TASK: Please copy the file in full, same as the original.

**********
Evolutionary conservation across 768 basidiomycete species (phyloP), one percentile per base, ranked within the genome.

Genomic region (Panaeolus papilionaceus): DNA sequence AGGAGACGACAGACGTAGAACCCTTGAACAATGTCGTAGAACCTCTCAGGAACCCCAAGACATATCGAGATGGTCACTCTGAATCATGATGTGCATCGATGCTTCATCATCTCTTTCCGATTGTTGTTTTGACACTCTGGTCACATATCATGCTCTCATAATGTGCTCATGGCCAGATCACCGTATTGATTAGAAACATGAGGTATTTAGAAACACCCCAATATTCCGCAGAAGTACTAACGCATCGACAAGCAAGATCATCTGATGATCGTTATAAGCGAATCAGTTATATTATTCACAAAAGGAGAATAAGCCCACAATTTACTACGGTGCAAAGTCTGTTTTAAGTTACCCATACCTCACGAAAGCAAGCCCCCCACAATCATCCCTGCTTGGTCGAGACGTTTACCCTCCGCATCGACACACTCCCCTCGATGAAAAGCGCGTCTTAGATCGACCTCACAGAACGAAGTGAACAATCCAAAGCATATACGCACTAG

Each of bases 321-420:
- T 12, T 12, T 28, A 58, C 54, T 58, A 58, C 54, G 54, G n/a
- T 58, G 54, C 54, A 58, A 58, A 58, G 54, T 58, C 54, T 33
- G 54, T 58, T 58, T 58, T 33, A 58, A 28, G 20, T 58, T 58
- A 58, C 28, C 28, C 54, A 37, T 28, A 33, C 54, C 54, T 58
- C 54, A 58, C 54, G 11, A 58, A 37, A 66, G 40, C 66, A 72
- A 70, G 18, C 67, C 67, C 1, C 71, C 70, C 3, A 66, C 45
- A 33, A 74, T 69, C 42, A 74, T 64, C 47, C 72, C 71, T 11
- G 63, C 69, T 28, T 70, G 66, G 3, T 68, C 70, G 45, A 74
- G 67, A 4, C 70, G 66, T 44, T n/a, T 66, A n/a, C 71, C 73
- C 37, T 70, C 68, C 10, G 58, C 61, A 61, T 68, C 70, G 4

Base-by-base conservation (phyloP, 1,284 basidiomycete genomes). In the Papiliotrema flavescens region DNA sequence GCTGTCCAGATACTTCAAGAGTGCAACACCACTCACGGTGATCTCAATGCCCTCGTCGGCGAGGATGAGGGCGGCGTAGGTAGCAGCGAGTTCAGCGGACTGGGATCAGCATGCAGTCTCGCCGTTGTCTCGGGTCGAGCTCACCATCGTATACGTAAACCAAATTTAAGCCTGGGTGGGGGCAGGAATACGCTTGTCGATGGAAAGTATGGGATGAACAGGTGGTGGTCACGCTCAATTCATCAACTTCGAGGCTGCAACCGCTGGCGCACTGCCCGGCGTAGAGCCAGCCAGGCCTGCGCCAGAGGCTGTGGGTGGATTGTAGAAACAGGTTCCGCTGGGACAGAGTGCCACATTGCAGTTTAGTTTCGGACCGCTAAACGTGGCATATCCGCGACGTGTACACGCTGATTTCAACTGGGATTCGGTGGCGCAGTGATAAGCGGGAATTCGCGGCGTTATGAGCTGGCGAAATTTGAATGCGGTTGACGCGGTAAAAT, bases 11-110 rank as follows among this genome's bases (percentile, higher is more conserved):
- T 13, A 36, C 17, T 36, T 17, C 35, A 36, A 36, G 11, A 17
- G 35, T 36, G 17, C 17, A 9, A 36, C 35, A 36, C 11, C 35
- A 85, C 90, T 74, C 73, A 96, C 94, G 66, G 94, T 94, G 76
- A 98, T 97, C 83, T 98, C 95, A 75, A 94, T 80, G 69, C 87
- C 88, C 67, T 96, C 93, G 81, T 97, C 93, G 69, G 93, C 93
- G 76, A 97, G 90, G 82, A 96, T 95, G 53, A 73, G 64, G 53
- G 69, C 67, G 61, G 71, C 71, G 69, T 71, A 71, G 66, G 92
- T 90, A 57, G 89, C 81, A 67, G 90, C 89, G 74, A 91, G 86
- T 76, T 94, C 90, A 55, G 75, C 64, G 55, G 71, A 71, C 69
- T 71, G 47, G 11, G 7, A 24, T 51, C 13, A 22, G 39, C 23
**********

Evolutionary conservation across 768 basidiomycete species (phyloP), one percentile per base, ranked within the genome.

Genomic region (Panaeolus papilionaceus): DNA sequence AGGAGACGACAGACGTAGAACCCTTGAACAATGTCGTAGAACCTCTCAGGAACCCCAAGACATATCGAGATGGTCACTCTGAATCATGATGTGCATCGATGCTTCATCATCTCTTTCCGATTGTTGTTTTGACACTCTGGTCACATATCATGCTCTCATAATGTGCTCATGGCCAGATCACCGTATTGATTAGAAACATGAGGTATTTAGAAACACCCCAATATTCCGCAGAAGTACTAACGCATCGACAAGCAAGATCATCTGATGATCGTTATAAGCGAATCAGTTATATTATTCACAAAAGGAGAATAAGCCCACAATTTACTACGGTGCAAAGTCTGTTTTAAGTTACCCATACCTCACGAAAGCAAGCCCCCCACAATCATCCCTGCTTGGTCGAGACGTTTACCCTCCGCATCGACACACTCCCCTCGATGAAAAGCGCGTCTTAGATCGACCTCACAGAACGAAGTGAACAATCCAAAGCATATACGCACTAG

Each of bases 321-420:
- T 12, T 12, T 28, A 58, C 54, T 58, A 58, C 54, G 54, G n/a
- T 58, G 54, C 54, A 58, A 58, A 58, G 54, T 58, C 54, T 33
- G 54, T 58, T 58, T 58, T 33, A 58, A 28, G 20, T 58, T 58
- A 58, C 28, C 28, C 54, A 37, T 28, A 33, C 54, C 54, T 58
- C 54, A 58, C 54, G 11, A 58, A 37, A 66, G 40, C 66, A 72
- A 70, G 18, C 67, C 67, C 1, C 71, C 70, C 3, A 66, C 45
- A 33, A 74, T 69, C 42, A 74, T 64, C 47, C 72, C 71, T 11
- G 63, C 69, T 28, T 70, G 66, G 3, T 68, C 70, G 45, A 74
- G 67, A 4, C 70, G 66, T 44, T n/a, T 66, A n/a, C 71, C 73
- C 37, T 70, C 68, C 10, G 58, C 61, A 61, T 68, C 70, G 4

Base-by-base conservation (phyloP, 1,284 basidiomycete genomes). In the Papiliotrema flavescens region DNA sequence GCTGTCCAGATACTTCAAGAGTGCAACACCACTCACGGTGATCTCAATGCCCTCGTCGGCGAGGATGAGGGCGGCGTAGGTAGCAGCGAGTTCAGCGGACTGGGATCAGCATGCAGTCTCGCCGTTGTCTCGGGTCGAGCTCACCATCGTATACGTAAACCAAATTTAAGCCTGGGTGGGGGCAGGAATACGCTTGTCGATGGAAAGTATGGGATGAACAGGTGGTGGTCACGCTCAATTCATCAACTTCGAGGCTGCAACCGCTGGCGCACTGCCCGGCGTAGAGCCAGCCAGGCCTGCGCCAGAGGCTGTGGGTGGATTGTAGAAACAGGTTCCGCTGGGACAGAGTGCCACATTGCAGTTTAGTTTCGGACCGCTAAACGTGGCATATCCGCGACGTGTACACGCTGATTTCAACTGGGATTCGGTGGCGCAGTGATAAGCGGGAATTCGCGGCGTTATGAGCTGGCGAAATTTGAATGCGGTTGACGCGGTAAAAT, bases 11-110 rank as follows among this genome's bases (percentile, higher is more conserved):
- T 13, A 36, C 17, T 36, T 17, C 35, A 36, A 36, G 11, A 17
- G 35, T 36, G 17, C 17, A 9, A 36, C 35, A 36, C 11, C 35
- A 85, C 90, T 74, C 73, A 96, C 94, G 66, G 94, T 94, G 76
- A 98, T 97, C 83, T 98, C 95, A 75, A 94, T 80, G 69, C 87
- C 88, C 67, T 96, C 93, G 81, T 97, C 93, G 69, G 93, C 93
- G 76, A 97, G 90, G 82, A 96, T 95, G 53, A 73, G 64, G 53
- G 69, C 67, G 61, G 71, C 71, G 69, T 71, A 71, G 66, G 92
- T 90, A 57, G 89, C 81, A 67, G 90, C 89, G 74, A 91, G 86
- T 76, T 94, C 90, A 55, G 75, C 64, G 55, G 71, A 71, C 69
- T 71, G 47, G 11, G 7, A 24, T 51, C 13, A 22, G 39, C 23